The film begins with the final moments of grandfather Semyon (Simon) Opanas beneath a pear tree. Next local kulaks, including Arkhyp Bilokin, contemplate the process of collectivization and declare their resistance to it, while elsewhere Semyon's grandson Vasyl (Basil) and his komsomol friends also meet to discuss collectivization, although his father is skeptical.
Later, Vasyl arrives with the community's first tractor to much excitement. After the men urinate in the overheated radiator, the peasants plow the land with the tractor and harvest the grain. A montage sequence presents the production of bread from beginning to end. That night Vasyl dances a hopak along a path on his way home, but a dark figure attacks and kills him.
Vasyl's father turns away the priest who expects to lead the funeral, declaring his atheism. He asks Vasyl's friends to bury his son in a new way without priests and "sing new songs for a new life." The villagers do so, while Vasyl's fiancee, Natalya, mourns him painfully and the local priest curses them as impious. At the cemetery, Bilokin's son Khoma (Thomas) arrives in a frenzy to declare that he will resist collectivization and that he was the one who killed Vasyl, but the villagers pay him no attention. One declares that Vasyl's glory will fly around the world like a new communist airplane. The film ends with a downpour of rain over fruit and vegetables.Stepan Shkurat as Uncle Opanas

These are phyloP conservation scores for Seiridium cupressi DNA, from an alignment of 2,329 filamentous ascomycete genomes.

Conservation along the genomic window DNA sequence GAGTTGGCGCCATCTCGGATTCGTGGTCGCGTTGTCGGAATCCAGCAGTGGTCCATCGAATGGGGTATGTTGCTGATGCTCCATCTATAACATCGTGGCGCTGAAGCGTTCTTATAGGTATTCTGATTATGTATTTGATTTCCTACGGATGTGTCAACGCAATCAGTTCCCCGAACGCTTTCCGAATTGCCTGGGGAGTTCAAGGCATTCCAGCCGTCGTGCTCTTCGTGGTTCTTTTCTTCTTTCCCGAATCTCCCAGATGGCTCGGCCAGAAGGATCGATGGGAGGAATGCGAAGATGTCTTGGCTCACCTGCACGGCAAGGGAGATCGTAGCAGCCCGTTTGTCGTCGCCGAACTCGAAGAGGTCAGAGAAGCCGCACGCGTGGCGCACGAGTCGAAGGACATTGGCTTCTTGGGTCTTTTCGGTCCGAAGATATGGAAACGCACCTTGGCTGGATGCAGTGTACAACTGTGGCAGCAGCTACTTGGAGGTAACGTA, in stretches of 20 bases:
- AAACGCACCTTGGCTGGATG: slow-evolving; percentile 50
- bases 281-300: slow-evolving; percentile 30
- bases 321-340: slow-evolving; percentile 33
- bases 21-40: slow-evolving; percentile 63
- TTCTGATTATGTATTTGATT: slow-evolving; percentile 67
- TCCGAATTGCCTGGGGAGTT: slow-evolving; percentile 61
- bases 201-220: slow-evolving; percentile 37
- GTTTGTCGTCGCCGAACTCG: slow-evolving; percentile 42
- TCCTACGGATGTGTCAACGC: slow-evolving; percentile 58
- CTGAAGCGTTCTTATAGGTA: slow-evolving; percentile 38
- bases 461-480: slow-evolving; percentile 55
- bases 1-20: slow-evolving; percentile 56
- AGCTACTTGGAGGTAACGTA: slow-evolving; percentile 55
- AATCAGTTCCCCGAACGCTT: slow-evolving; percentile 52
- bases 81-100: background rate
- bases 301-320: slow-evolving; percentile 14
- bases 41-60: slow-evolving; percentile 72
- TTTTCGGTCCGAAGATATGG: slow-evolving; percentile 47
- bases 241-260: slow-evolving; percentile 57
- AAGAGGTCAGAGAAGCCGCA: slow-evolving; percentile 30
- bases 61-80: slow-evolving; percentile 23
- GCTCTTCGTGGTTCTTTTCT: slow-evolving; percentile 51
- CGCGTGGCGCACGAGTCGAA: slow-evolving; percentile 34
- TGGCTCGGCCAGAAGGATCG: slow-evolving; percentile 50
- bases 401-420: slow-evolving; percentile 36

Semen Svashenko as Vasyl
Yuliya Solntseva as Vasyl's sister
Yelena Maksimova as Natalya, Vasili's fiancee
Mykola Nademsky as Semen "Simon"
Ivan Franko as Arkhyp Bilokin (Whitehorse), Khoma's father
Petro Masokha as Khoma Bilokin (Whitehorse)
Volodymyr Mikhajlov as Village priest
Pavlo Petrik as Young party-cell leader
Luka Lyashenko as Young Kulak
The political and historic events of Earth and the agricultural developments of Dovzhenko's home country Ukraine was a hot topic during the film's production and laid the foundation of the controversy that the film's release caused. In 1906 the Tzar had allowed peasants to own private land, which they then passed down through the generations. After the Russian Revolution in 1917, these peasants in Ukraine wanted to keep their family land and farms and the Soviet government tolerated them. After the grain shortages in the late 1920s, Joseph Stalin decided that it was necessary to eliminate "rural capitalism" in these regions and take control of the farming industry in 1929. Stalin stated "We must smash the Kulaks, eliminate them as a class." Some of the land-owning peasants fought back and began to sabotage agricultural machines. The local Kulaks were more militant and committed violent acts against Soviet officials. Most Ukrainians wanted to keep their private land, especially since compared to many other parts of Russia their land was agriculturally rich and fertile. In the middle of the political conflict surrounding this topic, Dovzhenko made a lyrical and poetic film depicting the lives of Ukrainian farmers that many Soviet officials considered completely inappropriate.
Dovzhenko wrote the original scenario for Earth in 1929 in response to the newfound collectivisation of small villages in Ukraine, which he described as "a period not only of economic transformation but also of mental transformation of the whole people." He based the character of Semen on his own grandfather and the murder of Vasyl on the assassination of a Soviet agent by Kulaks in his own home district.